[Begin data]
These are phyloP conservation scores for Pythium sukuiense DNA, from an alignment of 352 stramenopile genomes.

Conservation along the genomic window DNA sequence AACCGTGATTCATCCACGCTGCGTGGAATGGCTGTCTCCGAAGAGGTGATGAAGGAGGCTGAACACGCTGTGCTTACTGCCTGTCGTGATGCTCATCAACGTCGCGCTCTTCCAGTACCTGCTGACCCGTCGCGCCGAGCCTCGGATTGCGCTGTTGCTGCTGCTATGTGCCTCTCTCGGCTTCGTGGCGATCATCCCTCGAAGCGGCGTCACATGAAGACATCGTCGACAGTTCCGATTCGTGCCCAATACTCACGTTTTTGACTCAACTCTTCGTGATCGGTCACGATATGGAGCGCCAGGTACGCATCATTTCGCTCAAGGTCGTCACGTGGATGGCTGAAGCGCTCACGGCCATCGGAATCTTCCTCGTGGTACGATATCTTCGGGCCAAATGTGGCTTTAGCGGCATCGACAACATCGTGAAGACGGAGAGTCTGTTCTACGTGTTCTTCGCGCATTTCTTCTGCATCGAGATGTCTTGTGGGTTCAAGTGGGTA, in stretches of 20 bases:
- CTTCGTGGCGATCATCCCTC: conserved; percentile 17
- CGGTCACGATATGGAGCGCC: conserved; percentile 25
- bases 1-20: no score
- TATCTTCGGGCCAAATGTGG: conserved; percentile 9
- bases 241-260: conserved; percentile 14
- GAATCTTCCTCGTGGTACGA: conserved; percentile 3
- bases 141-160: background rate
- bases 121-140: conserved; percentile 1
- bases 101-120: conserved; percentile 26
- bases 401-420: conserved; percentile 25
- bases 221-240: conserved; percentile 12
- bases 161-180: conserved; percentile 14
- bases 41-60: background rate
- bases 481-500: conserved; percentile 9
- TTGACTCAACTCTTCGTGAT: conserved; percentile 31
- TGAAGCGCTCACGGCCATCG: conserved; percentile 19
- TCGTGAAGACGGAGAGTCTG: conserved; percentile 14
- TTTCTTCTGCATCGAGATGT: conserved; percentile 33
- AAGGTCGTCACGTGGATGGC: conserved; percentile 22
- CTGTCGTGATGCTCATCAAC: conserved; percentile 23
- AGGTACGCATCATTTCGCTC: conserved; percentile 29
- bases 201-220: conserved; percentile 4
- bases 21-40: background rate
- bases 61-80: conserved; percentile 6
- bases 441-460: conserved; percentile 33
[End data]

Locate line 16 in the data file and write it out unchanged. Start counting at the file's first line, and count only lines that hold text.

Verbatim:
- bases 481-500: conserved; percentile 9